My main research interest is in using mathematics and computation to understand how the complex biochemical and biophysical components, especially the fluid dynamics, of platelet aggregation and coagulation interact in hemostasis (normal blood clotting) and thrombosis (pathological blood clotting within blood vessels). This is a fascinating area with tremendous practical importance because thrombosis is the proximal cause of most heart attacks and strokes. My efforts on this problem involve formulating mathematical models that are sufficiently realistic to give insights into the real biological processes and yet are not so complex as to make intractable even computational study of their behavior. Because the models are very complex (they involve fluid dynamics, fluid-structure interactions, chemical kinetics, chemical and mass transport), they pose substantial computational challenges and another major part of my research concerns development of numerical methods to meet these challenges. Because the platelet aggregation and coagulation problems have many features in common with other biological problems, these numerical methods have more general use, and another part of my research concerns applying the numerical methods to other biological or engineering problems and developing software to facilitate others using the methods to solve such problems.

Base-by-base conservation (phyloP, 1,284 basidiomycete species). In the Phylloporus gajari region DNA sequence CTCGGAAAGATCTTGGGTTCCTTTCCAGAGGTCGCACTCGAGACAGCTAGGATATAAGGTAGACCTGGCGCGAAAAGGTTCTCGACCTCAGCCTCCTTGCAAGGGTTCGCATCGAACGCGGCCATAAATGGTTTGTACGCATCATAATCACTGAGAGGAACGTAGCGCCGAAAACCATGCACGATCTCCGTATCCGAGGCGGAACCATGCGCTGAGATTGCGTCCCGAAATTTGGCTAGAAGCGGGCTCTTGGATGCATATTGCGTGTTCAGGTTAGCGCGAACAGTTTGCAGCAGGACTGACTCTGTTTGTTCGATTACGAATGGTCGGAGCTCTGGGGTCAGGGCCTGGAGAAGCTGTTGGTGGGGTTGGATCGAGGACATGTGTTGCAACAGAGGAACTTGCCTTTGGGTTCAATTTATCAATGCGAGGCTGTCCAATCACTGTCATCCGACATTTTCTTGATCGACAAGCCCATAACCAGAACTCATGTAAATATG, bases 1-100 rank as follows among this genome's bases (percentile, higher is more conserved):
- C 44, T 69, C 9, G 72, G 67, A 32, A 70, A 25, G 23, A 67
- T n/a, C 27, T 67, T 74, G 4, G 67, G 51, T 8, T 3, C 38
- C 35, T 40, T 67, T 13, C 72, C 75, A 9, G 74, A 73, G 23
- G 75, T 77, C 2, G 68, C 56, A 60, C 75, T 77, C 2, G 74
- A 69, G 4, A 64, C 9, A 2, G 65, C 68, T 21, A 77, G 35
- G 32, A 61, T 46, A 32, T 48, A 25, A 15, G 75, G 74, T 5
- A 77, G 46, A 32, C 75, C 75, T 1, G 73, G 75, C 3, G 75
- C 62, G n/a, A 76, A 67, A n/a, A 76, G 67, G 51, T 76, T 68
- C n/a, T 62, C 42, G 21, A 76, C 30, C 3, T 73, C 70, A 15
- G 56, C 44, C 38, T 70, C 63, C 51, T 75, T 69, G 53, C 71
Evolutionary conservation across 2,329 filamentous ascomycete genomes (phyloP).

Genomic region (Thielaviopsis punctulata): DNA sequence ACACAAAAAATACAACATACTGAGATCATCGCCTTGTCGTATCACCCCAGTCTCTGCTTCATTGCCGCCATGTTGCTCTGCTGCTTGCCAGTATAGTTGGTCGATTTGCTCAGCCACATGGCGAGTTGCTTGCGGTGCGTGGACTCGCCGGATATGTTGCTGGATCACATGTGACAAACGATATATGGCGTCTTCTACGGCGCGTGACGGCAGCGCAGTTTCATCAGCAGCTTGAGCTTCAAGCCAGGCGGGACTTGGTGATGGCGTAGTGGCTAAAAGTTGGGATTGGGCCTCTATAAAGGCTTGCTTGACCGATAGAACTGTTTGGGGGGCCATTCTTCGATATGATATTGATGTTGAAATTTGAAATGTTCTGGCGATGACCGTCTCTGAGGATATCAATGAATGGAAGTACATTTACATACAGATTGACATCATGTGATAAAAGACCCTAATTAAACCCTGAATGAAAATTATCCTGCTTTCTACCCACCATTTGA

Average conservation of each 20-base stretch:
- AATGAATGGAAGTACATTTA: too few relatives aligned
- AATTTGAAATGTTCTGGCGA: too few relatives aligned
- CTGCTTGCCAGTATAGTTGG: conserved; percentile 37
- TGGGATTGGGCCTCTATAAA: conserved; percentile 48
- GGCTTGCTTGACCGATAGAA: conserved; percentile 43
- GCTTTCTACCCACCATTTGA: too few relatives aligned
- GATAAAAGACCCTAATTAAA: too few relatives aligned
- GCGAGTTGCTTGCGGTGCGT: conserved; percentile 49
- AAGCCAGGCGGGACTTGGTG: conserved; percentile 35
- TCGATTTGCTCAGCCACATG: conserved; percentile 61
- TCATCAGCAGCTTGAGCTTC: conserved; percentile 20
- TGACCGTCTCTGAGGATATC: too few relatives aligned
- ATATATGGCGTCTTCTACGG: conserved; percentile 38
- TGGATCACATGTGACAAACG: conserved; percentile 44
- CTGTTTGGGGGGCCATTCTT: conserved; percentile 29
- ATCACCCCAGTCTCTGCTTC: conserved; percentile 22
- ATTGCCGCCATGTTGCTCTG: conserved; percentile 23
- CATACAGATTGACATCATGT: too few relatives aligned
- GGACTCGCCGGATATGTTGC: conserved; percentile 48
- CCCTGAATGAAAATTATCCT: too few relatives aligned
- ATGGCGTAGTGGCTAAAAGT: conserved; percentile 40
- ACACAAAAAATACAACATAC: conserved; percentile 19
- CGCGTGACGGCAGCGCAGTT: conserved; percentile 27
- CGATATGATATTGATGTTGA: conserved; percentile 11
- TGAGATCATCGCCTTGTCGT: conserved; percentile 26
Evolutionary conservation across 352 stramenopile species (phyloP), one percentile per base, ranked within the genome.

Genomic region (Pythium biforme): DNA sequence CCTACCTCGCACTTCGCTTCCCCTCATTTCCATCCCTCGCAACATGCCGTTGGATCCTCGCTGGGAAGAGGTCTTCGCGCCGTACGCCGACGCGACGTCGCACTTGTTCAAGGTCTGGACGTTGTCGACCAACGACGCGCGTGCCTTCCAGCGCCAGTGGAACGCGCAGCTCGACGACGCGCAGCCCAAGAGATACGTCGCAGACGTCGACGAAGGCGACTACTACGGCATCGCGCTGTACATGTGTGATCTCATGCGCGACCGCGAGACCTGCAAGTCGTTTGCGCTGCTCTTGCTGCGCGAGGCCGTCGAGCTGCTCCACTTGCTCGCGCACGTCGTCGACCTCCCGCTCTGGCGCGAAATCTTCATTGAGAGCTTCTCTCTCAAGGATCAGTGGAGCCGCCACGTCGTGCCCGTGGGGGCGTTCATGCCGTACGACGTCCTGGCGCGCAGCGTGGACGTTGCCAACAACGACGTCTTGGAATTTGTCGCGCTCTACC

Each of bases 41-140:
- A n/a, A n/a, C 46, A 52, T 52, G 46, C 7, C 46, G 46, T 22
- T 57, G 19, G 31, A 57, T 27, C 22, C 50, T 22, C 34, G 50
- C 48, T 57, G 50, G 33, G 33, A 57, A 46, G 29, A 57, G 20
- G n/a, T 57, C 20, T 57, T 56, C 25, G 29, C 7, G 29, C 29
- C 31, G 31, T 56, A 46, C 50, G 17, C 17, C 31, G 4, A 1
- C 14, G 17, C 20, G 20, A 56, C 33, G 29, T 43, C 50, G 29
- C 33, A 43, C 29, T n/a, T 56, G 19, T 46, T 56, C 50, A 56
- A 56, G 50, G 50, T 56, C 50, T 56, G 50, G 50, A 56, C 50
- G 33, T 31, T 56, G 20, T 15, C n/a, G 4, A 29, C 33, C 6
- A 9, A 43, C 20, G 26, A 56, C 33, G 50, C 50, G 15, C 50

Movie 1: 2d platelet thrombosis -- adhesion and aggregation of pre-activated platelets.(11m)
Movie 2: 3d platelet adhesion, ADP release, and aggregation along a sticky flow-chamber wall. (4.8m)
Movie 3: 2d platelet thrombosis in stenotic coronary artery. (3.9m)
Movie 4: 2d platelet thrombosis in stenotic coronary artery. Downstream plaque rupture. (2.7m)
Movie 5: 2d platelet thrombosis in stenotic coronary artery. Upstream plaque rupture. (2.7m)
Images of a pair of three dimensional platelet and of a small wall-adherent platelet aggregate. (60k)
Image of splash, part 1 (30k)
Image of splash, part 2 (30k)
IBIS: Immersed Boundary Software Package
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